The full moon contained in the month of May is often called the flower moon. In my witching practice, the moon in May is always the Lilac Moon. Perhaps because in my childhood, I could not escape the heady scent of voluptuous purple blooms that filled the air of early summer. Nor did I want to.
The seasons are arriving quite late in my realm this year, so late that I wondered if the lilacs would make their appearance before the days of May ran out. Now, as the moon wanes to dark, the lilacs are just beginning to bloom.
In magical lore, lilacs were used to ward evil spirits, and as such were often planted around doorways. Growing up, I don’t recall that there was a home in our neighborhood that didn’t have at least one lilac shrub. An entire line of them separated our yard from the one next door.
In some English traditions, bringing lilacs into the home was thought to be bad luck. There are two possible reasons for this belief. In Victorian times, the heady scent of lilacs was often used to cover the odor of illness and death. Bringing the flowers indoors when all in the house were well, could invite either misfortune. Also, lilacs were believed to be favored by fairies, thus having the blooms in your home welcomed the wild and unpredictable sprites in as well.
I’m not a superstitious witch, so my home is filled with bouquets of lilacs from the time they begin to bloom until the last blossoms fade. I dry the individual flowers to use in incense and magical workings year-round, and I’ve made jelly and syrup both.
I also work a lot with flower essences in my practice, calling on the vibrational energy, or spirit, of the flower. Lilac is one of my favorite essences. It connects to a deep wellspring of memory, perhaps even recollection of past lives. If you don’t believe in reincarnation, think of lilac energy as a conduit for the ancestral memories encoded in your DNA.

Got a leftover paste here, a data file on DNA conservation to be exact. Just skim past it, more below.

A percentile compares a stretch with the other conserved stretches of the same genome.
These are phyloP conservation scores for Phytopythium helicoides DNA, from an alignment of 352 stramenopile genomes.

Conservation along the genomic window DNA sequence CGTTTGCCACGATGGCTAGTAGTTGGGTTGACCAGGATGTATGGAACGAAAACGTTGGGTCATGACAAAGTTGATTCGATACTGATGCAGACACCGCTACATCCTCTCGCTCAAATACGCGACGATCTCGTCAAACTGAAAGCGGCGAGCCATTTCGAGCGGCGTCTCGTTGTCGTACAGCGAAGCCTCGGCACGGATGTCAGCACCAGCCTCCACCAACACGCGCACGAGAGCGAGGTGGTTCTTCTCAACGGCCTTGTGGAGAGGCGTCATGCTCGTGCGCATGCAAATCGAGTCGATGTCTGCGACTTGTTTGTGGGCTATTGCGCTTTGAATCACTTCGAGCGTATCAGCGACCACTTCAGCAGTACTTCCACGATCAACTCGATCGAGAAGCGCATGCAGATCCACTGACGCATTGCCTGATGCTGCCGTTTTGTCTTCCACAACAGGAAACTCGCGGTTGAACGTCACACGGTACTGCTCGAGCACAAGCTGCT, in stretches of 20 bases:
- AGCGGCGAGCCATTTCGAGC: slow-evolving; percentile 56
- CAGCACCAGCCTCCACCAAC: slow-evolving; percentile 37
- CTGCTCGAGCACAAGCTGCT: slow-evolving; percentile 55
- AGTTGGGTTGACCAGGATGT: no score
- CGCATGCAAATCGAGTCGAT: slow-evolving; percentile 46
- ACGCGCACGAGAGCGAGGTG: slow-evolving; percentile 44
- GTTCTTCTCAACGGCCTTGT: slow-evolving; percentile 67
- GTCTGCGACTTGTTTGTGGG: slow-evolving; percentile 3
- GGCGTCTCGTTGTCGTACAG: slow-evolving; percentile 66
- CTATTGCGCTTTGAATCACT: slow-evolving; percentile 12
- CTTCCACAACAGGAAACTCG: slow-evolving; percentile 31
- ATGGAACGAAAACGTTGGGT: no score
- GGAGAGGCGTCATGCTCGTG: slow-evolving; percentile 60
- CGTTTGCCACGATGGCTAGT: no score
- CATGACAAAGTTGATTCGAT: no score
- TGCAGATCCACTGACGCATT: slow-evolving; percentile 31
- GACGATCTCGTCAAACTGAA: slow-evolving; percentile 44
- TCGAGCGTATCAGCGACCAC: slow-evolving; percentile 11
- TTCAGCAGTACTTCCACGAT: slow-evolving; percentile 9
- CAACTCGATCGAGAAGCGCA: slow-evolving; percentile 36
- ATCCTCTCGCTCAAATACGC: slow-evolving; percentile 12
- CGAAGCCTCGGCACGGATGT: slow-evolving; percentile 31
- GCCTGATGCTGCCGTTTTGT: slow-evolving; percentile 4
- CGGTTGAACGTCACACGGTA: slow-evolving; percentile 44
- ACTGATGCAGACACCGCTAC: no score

Lilac also corresponds to the planet Venus, and the element of water. As such, the spirit is feminine.
For me, all of this means lilac have a strong connection to the Crone, and the dark of the moon is the perfect time for calling on Crone to ask for guidance and insight. You will need a black candle, an amethyst and a lilac blossom. Additionally, you may want your journal or BOS and something to write with.
Cut the lilac after sunset on the dark moon. Place it on your altar with the candle and amethyst. Before beginning, cleanse your space as you normally do. Light the candle and invite the Crone.
I call on the Crone, Dark Mother, you who are the Goddess of wisdom and experience, the spider who spins her web of fate, the giver of life and death, you whose face on the moon is hidden, you who sees what is unseen. I call on you to come to me this night.
Hold the amethyst. Connect to the energy of the stone, allowing it to activate your intuition and open your mind to any insights that may come. If you have a tarot deck, placing the Moon card on your altar adds further energetic connection to intuition.
Crone Goddess, face of Grandmother Moon, you who looks down to see all that I am and all that I do, guide me in my path, give me the answers that I seek, show me that which I need to see.
Focus on the candle flame, clear your mind and enter a meditative state. You may ask a specific question, or simply be open to whatever images or messages may come to you. Continue meditating for twenty minutes or more.
Thank the Crone for her insight, and any wisdom she imparted. Blow out the candle. You may want to record your insights in your journal or BOS. If you feel you didn’t connect, try placing the lilac under your pillow before going to sleep and ask the Crone to speak to you in your dreams.